©2011 Jack Ryan, Attorney, PATC Legal & Liability Risk Management Institute (www.llrmi.com)2011 U.S. Supreme Court ~ Davis v. United States
Evidence Seized in Incident to Arrest Automobile Searches before Rules were changed in Arizona v. Gant is not Subject to Exclusion
In a decision which only impacts search incident to arrest of motor vehicles which occurred before the United States Supreme Court decided Arizona v. Gant [i] the UnitedStates Supreme Court examined whether evidence seized pre-Gant under the old rules should be excluded at trials which occurred post-Gant. [ii]
In examining the facts of the case, the Court noted that the search at issue occurred some two years before the Court decided Arizona v. Gant. In Gant the Court concluded that:
Police may search a vehicle incident to a recent occupant’s arrest only if the arrestee is within reaching distance of the passenger compartment at the time of the search or it is reasonable to believe the vehicle contains evidence of the offense of arrest. When these justifications are absent, a search of an arrestee’s vehicle will be unreasonable unless police obtain a warrant or show that another exception to the warrant requirement applies.
The Court detailed the stop of Davis and the search of the vehicle as follows:
On an April evening in 2007, police officers in Greenville, Alabama, conducted a routine traffic stop that eventually resulted in the arrests of driver Stella Owens (for driving while intoxicated) and passenger Willie Davis (for giving a false name to police). The police handcuffed both Owens and Davis, and they placed the arrestees in the back of separate patrol cars. The police then searched the passenger compartment of Owens’s vehicle and found a revolver inside Davis’s jacket pocket.
Clearly, unless the officers could articulate a reasonable belief that there was evidence in the automobile related to the charges being brought i.e. evidence of driving while intoxicated or giving a false name, the search at issue would violate the rule which was announced two years after the search in Gant. The officers in this case not knowing the future would have had no reason to articulate such reasonable belief since the search, as conducted here, was common law enforcement practice and consistent with the binding legal precedent of their jurisdiction. Since the suspects were secured and there was no reported reason to believe the car contained evidence of the crime for which the arrest was made, Davis argued that the gun should be excluded.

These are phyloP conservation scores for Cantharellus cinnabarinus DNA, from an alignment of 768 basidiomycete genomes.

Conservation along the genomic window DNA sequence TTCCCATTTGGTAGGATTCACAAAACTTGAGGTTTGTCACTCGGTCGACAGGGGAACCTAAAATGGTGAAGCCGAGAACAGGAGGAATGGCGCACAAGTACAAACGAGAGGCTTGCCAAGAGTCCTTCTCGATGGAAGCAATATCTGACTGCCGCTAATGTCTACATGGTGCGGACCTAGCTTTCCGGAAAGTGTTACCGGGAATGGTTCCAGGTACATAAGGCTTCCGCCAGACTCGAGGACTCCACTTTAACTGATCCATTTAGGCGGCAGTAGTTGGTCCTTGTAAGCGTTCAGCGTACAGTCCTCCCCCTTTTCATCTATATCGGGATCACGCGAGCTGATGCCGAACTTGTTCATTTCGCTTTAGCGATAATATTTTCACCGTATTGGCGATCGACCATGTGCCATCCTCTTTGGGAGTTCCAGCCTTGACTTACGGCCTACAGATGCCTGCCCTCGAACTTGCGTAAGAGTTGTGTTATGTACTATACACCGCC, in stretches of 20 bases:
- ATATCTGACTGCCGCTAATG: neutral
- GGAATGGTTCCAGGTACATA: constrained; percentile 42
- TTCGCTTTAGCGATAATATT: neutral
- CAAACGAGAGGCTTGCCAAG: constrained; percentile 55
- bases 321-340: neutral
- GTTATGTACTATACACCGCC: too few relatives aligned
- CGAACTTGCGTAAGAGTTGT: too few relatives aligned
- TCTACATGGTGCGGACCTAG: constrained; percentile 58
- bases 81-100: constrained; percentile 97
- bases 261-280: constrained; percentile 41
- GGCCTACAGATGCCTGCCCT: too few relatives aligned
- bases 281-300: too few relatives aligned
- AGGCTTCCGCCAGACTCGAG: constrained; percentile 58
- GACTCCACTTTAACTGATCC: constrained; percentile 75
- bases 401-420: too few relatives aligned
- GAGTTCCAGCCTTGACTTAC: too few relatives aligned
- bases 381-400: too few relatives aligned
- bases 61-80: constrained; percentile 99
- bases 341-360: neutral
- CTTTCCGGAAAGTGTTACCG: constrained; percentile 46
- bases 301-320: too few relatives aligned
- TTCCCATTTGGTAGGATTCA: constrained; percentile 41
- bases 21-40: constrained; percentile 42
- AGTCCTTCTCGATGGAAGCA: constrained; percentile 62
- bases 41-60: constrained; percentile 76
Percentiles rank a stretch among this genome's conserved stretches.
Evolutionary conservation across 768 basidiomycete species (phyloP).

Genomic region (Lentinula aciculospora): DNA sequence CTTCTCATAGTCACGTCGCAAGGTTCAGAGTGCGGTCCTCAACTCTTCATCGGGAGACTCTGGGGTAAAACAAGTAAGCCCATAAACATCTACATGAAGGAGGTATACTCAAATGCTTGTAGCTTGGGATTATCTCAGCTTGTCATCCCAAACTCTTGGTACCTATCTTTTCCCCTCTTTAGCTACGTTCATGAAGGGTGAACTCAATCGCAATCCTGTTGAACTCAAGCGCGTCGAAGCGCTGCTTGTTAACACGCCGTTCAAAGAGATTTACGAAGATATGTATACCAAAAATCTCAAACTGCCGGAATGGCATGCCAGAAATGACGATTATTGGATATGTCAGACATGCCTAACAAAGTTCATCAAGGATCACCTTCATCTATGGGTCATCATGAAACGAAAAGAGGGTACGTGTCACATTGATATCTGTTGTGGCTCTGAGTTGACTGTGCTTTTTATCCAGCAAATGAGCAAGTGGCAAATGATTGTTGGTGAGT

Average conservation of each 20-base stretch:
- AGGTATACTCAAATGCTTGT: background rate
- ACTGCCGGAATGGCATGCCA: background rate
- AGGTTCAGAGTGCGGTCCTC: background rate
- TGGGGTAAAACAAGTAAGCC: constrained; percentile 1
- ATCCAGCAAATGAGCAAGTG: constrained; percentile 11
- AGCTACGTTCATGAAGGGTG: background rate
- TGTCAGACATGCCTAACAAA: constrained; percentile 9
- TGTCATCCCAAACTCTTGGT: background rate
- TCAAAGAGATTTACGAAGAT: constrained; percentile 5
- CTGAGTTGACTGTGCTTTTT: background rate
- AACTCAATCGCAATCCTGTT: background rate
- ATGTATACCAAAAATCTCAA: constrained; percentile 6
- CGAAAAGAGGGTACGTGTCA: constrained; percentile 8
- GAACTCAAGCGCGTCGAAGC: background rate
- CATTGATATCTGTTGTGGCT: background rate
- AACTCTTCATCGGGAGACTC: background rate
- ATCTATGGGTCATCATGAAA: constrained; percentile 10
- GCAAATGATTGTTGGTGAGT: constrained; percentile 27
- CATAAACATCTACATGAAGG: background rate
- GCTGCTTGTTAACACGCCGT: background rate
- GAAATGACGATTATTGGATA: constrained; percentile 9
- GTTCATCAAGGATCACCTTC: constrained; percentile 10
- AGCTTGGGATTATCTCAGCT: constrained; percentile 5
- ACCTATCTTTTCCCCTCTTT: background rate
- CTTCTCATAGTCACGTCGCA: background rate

At the outset of its analysis the Court noted that the sole purpose of the exclusionary rule was to deter law enforcement misconduct. The Court then identified when the exclusionary rule should apply and when the evidence should be allowed:
Citing prior cases, the Court asserted:
The basic insight of the Leon line of cases is that the deterrence benefits of exclusion “vary with the culpability of the law enforcement conduct” at issue. When the police exhibit “deliberate,” “reckless,” or “grossly negligent” disregard for Fourth Amendment rights, the deterrent value of exclusion is strong and tends to outweigh the resulting costs. But when the police act with an objectively “reasonable good-faith belief” that their conduct is lawful, or when their conduct involves only simple, “isolated” negligence, the “‘deterrence rationale loses much of its force,'” and exclusion cannot “pay its way.”
The Court outlined a number of different instances where its prior decisions had applied the Good-Faith of the officers to overcome exclusion of evidence. In doing so, the majority framed the issue as follows:
The question in this case is whether to apply the exclusionary rule when the police conduct a search in objectively reasonable reliance on binding judicial precedent. At the time of the search at issue here, we had not yet decided Arizona v. Gant.
In looking at the officer’s conduct in this case, the Court noted that the United States Court of Appeal for the Eleventh Circuit which was controlling for the officers allowed the very type of search undertaken by the officers. As such the officers had not culpability with respect to a violation of the Fourth Amendment. Thus, the officers’ actions at the time of the search were objectively reasonable.
The Court held that the gun should not be suppressed since the officers’ conduct in searching the car was not culpable but instead was based on the officers’ good-faith reliance on the judicial precedent of the Eleventh Circuit.
GOOD FAITH APPLICATIONS OUTLINED BY THE COURT:
United States v. Leon, 468 U.S. 897 (1984), for example, held that the exclusionary rule does not apply when the police conduct a search in “objectively reasonable reliance” on a warrant later held invalid.
Illinois v. Krull, 480 U.S. 340 (1987), extended the good-faith exception to searches conducted in reasonable reliance on subsequently invalidated statutes. (“legislators, like judicial officers, are not the focus of the rule”).
In Arizona v. Evans, 514 U.S. 1 (1995) the Court applied the good-faith exception in a case where the police reasonably relied on erroneous information concerning an arrest warrant in a database maintained by judicial employees.
Herring v. United States, 555 U.S. 135 (2009), extended Evans in a case where police employees erred in maintaining records in a warrant database. “Isolated,” “nonrecurring” police negligence, we determined, lacks the culpability required to justify the harsh sanction of exclusion.
NOTE: Court holdings can vary significantly between jurisdictions. As such, it is advisable to seek the advice of a local prosecutor or legal advisor regarding questions on specific cases. This article is not intended to constitute legal advice on a specific case.
[i] Arizona v. Gant, 556 U.S. ___, 129 S. Ct. 1710 (2009).
[ii] Davis v. United States, 564 U.S. ___, 2011 U.S. LEXIS 4560, slip opinion 09-11328 (June 16, 2011).